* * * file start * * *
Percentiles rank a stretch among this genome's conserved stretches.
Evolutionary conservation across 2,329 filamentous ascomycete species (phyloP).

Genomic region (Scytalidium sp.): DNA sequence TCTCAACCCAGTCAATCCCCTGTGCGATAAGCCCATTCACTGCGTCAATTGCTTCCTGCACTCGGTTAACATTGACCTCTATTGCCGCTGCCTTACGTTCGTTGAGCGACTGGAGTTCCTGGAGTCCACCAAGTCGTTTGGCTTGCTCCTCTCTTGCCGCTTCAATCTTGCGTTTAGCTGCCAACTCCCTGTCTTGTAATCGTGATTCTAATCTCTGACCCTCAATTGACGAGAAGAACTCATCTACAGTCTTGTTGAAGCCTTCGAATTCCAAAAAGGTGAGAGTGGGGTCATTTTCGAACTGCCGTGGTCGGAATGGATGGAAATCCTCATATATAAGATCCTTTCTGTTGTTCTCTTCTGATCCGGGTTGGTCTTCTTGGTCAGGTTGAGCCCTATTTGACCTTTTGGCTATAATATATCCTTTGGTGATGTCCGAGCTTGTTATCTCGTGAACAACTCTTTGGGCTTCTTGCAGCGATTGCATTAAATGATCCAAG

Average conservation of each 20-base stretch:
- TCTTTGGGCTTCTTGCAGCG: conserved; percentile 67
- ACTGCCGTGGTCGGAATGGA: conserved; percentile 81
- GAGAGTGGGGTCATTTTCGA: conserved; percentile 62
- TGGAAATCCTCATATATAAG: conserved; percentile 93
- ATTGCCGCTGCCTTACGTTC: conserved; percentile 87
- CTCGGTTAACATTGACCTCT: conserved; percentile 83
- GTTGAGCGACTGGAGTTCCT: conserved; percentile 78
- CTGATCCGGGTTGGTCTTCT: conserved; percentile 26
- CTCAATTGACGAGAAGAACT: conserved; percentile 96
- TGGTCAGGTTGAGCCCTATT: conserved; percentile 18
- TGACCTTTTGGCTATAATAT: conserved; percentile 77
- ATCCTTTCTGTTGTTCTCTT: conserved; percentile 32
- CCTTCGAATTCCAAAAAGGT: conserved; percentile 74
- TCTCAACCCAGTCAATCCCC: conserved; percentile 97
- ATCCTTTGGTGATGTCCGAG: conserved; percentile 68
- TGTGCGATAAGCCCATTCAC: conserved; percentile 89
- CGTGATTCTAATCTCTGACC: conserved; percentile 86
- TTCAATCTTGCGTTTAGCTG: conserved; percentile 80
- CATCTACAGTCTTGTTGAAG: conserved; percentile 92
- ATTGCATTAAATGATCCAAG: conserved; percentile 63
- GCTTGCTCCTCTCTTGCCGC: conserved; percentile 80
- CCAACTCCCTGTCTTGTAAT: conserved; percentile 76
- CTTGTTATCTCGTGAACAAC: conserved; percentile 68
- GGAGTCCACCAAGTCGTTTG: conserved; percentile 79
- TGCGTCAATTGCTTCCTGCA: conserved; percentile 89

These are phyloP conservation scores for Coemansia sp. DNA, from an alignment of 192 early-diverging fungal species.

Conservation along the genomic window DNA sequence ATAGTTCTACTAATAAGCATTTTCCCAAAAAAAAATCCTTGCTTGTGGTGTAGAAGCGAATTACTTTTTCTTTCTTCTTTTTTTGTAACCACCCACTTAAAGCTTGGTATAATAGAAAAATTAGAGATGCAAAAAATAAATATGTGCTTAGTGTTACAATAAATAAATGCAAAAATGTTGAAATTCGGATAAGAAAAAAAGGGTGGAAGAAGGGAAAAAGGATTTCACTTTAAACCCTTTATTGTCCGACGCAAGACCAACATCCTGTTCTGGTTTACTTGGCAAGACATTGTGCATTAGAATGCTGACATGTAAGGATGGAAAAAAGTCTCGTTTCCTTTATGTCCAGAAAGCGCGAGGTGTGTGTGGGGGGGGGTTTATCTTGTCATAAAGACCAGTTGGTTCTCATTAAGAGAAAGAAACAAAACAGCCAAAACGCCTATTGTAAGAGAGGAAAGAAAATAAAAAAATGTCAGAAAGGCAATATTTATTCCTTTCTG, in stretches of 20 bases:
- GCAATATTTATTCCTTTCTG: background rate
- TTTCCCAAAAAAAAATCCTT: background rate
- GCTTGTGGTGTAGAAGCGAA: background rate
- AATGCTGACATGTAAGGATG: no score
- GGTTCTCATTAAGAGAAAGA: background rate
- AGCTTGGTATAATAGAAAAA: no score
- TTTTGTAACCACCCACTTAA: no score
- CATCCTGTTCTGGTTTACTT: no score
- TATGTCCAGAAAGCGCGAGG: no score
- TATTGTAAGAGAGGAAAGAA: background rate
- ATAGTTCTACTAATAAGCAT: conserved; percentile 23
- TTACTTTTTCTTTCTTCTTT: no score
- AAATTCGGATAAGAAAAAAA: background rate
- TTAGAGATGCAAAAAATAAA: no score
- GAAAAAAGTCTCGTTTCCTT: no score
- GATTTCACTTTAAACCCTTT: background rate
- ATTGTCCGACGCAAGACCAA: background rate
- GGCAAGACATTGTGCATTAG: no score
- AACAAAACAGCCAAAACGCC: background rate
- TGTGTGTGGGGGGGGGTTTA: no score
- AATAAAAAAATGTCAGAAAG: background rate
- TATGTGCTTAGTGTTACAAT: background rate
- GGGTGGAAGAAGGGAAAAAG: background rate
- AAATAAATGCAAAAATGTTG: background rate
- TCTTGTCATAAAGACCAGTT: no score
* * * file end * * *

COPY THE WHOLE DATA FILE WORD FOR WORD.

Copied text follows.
Percentiles rank a stretch among this genome's conserved stretches.
Evolutionary conservation across 2,329 filamentous ascomycete species (phyloP).

Genomic region (Scytalidium sp.): DNA sequence TCTCAACCCAGTCAATCCCCTGTGCGATAAGCCCATTCACTGCGTCAATTGCTTCCTGCACTCGGTTAACATTGACCTCTATTGCCGCTGCCTTACGTTCGTTGAGCGACTGGAGTTCCTGGAGTCCACCAAGTCGTTTGGCTTGCTCCTCTCTTGCCGCTTCAATCTTGCGTTTAGCTGCCAACTCCCTGTCTTGTAATCGTGATTCTAATCTCTGACCCTCAATTGACGAGAAGAACTCATCTACAGTCTTGTTGAAGCCTTCGAATTCCAAAAAGGTGAGAGTGGGGTCATTTTCGAACTGCCGTGGTCGGAATGGATGGAAATCCTCATATATAAGATCCTTTCTGTTGTTCTCTTCTGATCCGGGTTGGTCTTCTTGGTCAGGTTGAGCCCTATTTGACCTTTTGGCTATAATATATCCTTTGGTGATGTCCGAGCTTGTTATCTCGTGAACAACTCTTTGGGCTTCTTGCAGCGATTGCATTAAATGATCCAAG

Average conservation of each 20-base stretch:
- TCTTTGGGCTTCTTGCAGCG: conserved; percentile 67
- ACTGCCGTGGTCGGAATGGA: conserved; percentile 81
- GAGAGTGGGGTCATTTTCGA: conserved; percentile 62
- TGGAAATCCTCATATATAAG: conserved; percentile 93
- ATTGCCGCTGCCTTACGTTC: conserved; percentile 87
- CTCGGTTAACATTGACCTCT: conserved; percentile 83
- GTTGAGCGACTGGAGTTCCT: conserved; percentile 78
- CTGATCCGGGTTGGTCTTCT: conserved; percentile 26
- CTCAATTGACGAGAAGAACT: conserved; percentile 96
- TGGTCAGGTTGAGCCCTATT: conserved; percentile 18
- TGACCTTTTGGCTATAATAT: conserved; percentile 77
- ATCCTTTCTGTTGTTCTCTT: conserved; percentile 32
- CCTTCGAATTCCAAAAAGGT: conserved; percentile 74
- TCTCAACCCAGTCAATCCCC: conserved; percentile 97
- ATCCTTTGGTGATGTCCGAG: conserved; percentile 68
- TGTGCGATAAGCCCATTCAC: conserved; percentile 89
- CGTGATTCTAATCTCTGACC: conserved; percentile 86
- TTCAATCTTGCGTTTAGCTG: conserved; percentile 80
- CATCTACAGTCTTGTTGAAG: conserved; percentile 92
- ATTGCATTAAATGATCCAAG: conserved; percentile 63
- GCTTGCTCCTCTCTTGCCGC: conserved; percentile 80
- CCAACTCCCTGTCTTGTAAT: conserved; percentile 76
- CTTGTTATCTCGTGAACAAC: conserved; percentile 68
- GGAGTCCACCAAGTCGTTTG: conserved; percentile 79
- TGCGTCAATTGCTTCCTGCA: conserved; percentile 89

These are phyloP conservation scores for Coemansia sp. DNA, from an alignment of 192 early-diverging fungal species.

Conservation along the genomic window DNA sequence ATAGTTCTACTAATAAGCATTTTCCCAAAAAAAAATCCTTGCTTGTGGTGTAGAAGCGAATTACTTTTTCTTTCTTCTTTTTTTGTAACCACCCACTTAAAGCTTGGTATAATAGAAAAATTAGAGATGCAAAAAATAAATATGTGCTTAGTGTTACAATAAATAAATGCAAAAATGTTGAAATTCGGATAAGAAAAAAAGGGTGGAAGAAGGGAAAAAGGATTTCACTTTAAACCCTTTATTGTCCGACGCAAGACCAACATCCTGTTCTGGTTTACTTGGCAAGACATTGTGCATTAGAATGCTGACATGTAAGGATGGAAAAAAGTCTCGTTTCCTTTATGTCCAGAAAGCGCGAGGTGTGTGTGGGGGGGGGTTTATCTTGTCATAAAGACCAGTTGGTTCTCATTAAGAGAAAGAAACAAAACAGCCAAAACGCCTATTGTAAGAGAGGAAAGAAAATAAAAAAATGTCAGAAAGGCAATATTTATTCCTTTCTG, in stretches of 20 bases:
- GCAATATTTATTCCTTTCTG: background rate
- TTTCCCAAAAAAAAATCCTT: background rate
- GCTTGTGGTGTAGAAGCGAA: background rate
- AATGCTGACATGTAAGGATG: no score
- GGTTCTCATTAAGAGAAAGA: background rate
- AGCTTGGTATAATAGAAAAA: no score
- TTTTGTAACCACCCACTTAA: no score
- CATCCTGTTCTGGTTTACTT: no score
- TATGTCCAGAAAGCGCGAGG: no score
- TATTGTAAGAGAGGAAAGAA: background rate
- ATAGTTCTACTAATAAGCAT: conserved; percentile 23
- TTACTTTTTCTTTCTTCTTT: no score
- AAATTCGGATAAGAAAAAAA: background rate
- TTAGAGATGCAAAAAATAAA: no score
- GAAAAAAGTCTCGTTTCCTT: no score
- GATTTCACTTTAAACCCTTT: background rate
- ATTGTCCGACGCAAGACCAA: background rate
- GGCAAGACATTGTGCATTAG: no score
- AACAAAACAGCCAAAACGCC: background rate
- TGTGTGTGGGGGGGGGTTTA: no score
- AATAAAAAAATGTCAGAAAG: background rate
- TATGTGCTTAGTGTTACAAT: background rate
- GGGTGGAAGAAGGGAAAAAG: background rate
- AAATAAATGCAAAAATGTTG: background rate
- TCTTGTCATAAAGACCAGTT: no score